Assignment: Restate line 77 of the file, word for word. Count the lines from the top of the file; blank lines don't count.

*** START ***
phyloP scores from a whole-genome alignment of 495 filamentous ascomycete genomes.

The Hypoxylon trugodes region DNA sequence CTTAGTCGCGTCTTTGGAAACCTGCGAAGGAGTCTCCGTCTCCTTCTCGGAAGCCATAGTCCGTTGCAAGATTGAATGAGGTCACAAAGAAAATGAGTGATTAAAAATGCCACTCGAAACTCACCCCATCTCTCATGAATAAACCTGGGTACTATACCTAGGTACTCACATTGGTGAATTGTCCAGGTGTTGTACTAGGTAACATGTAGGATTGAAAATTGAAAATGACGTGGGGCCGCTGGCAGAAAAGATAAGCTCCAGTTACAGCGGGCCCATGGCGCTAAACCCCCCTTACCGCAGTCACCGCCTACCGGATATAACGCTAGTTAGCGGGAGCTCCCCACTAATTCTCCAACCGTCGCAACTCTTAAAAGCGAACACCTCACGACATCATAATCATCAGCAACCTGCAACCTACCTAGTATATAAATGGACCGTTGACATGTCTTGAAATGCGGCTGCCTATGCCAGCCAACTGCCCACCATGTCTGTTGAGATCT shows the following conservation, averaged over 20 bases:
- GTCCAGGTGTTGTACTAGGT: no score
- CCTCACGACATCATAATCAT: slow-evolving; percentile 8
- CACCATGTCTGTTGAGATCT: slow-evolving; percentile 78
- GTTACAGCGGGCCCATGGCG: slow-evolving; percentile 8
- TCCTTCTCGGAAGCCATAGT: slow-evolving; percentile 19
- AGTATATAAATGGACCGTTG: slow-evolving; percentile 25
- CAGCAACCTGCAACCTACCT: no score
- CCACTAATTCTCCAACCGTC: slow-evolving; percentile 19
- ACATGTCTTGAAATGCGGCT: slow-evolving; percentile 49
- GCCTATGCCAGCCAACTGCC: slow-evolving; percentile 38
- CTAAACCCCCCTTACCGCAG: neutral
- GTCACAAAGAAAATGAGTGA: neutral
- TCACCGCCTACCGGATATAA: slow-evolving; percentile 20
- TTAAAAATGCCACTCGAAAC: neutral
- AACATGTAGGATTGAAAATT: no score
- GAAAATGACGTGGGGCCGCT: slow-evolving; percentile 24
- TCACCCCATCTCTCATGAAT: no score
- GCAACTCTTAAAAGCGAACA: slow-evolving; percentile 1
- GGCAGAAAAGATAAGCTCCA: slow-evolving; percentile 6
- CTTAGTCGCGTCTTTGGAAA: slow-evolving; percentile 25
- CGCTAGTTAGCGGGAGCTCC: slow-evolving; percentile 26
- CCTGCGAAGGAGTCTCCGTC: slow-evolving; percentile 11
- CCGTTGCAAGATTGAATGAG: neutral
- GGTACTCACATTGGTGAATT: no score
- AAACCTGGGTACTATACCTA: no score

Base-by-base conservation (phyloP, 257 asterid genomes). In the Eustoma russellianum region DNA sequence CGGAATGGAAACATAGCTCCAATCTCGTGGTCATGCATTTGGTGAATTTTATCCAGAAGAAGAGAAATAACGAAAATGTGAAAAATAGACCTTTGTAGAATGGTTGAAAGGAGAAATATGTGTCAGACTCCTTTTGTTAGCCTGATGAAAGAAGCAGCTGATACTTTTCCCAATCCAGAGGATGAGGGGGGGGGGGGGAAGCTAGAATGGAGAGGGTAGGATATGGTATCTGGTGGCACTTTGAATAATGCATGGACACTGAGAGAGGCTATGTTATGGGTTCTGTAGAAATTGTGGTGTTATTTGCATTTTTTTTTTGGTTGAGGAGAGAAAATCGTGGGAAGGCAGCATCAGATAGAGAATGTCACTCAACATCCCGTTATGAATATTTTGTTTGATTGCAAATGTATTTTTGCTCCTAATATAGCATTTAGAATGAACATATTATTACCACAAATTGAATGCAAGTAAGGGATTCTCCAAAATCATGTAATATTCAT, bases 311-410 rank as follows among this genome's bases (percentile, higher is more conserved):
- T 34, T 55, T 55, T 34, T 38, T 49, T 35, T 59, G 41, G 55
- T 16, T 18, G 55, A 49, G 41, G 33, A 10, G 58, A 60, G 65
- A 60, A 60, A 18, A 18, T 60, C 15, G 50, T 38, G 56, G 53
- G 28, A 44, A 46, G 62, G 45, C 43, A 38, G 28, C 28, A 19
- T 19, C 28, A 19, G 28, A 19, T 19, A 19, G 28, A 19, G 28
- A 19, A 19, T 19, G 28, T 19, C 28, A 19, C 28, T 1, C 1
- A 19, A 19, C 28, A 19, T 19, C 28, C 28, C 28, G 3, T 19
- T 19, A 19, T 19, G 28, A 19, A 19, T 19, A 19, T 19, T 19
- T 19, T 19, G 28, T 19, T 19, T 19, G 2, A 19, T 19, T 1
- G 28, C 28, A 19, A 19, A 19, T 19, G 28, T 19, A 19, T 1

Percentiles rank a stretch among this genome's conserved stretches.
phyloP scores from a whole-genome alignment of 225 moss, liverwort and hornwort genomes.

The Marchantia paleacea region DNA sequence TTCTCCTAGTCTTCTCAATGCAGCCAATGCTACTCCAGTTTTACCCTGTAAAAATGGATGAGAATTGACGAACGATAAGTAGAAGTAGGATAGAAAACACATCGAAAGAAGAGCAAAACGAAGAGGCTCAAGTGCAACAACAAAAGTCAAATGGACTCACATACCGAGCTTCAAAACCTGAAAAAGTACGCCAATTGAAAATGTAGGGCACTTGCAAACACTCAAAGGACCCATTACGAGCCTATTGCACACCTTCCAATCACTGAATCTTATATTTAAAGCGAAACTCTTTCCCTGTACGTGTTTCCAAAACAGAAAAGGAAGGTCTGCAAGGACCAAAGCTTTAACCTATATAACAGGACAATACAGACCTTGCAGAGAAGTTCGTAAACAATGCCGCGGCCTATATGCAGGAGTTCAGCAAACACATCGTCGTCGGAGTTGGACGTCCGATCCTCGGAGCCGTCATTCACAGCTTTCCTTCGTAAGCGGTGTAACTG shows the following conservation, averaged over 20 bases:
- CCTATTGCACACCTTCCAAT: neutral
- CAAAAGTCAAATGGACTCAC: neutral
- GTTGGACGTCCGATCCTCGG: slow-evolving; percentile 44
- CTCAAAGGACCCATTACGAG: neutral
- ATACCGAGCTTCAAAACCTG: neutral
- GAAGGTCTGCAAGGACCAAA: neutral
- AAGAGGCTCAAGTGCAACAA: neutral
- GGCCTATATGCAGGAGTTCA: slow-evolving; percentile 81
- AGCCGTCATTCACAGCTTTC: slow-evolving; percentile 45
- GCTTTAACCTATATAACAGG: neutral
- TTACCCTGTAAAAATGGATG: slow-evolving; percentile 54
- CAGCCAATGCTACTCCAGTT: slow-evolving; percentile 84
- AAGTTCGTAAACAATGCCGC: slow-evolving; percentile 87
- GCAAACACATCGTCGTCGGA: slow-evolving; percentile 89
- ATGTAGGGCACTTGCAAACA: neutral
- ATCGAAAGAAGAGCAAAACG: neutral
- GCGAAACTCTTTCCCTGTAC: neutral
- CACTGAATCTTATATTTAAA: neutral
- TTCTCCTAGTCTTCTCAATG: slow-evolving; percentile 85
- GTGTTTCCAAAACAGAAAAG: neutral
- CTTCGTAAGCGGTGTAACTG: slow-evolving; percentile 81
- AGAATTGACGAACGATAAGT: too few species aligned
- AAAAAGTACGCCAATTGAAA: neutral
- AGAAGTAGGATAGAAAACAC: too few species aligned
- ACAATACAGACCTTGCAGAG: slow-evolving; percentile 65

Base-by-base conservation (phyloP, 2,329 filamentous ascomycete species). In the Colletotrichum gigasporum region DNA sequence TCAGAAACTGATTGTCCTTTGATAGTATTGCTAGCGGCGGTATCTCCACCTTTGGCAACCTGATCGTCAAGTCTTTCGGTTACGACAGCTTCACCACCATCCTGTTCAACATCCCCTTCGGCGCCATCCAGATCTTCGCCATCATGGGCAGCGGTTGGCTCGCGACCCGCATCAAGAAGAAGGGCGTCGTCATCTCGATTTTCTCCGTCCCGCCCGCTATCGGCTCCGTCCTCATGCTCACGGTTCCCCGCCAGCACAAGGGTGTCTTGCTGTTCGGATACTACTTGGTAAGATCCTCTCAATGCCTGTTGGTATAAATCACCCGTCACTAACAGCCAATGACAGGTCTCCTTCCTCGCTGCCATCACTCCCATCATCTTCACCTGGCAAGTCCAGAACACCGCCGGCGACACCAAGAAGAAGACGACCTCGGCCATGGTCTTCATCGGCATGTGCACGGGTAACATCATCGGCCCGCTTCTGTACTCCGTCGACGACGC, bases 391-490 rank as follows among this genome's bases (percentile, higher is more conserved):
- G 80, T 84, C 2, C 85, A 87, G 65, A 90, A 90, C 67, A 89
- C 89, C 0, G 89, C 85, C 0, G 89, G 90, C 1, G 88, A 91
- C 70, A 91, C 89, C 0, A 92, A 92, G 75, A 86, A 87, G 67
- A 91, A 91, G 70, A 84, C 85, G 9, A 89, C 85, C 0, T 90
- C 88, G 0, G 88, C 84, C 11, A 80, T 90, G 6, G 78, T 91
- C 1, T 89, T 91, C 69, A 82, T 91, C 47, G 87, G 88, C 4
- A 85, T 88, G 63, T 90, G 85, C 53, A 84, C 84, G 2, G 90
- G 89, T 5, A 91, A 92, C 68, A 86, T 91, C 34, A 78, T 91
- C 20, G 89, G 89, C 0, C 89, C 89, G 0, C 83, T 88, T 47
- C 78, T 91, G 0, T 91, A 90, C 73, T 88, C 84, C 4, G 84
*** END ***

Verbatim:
- C 78, T 91, G 0, T 91, A 90, C 73, T 88, C 84, C 4, G 84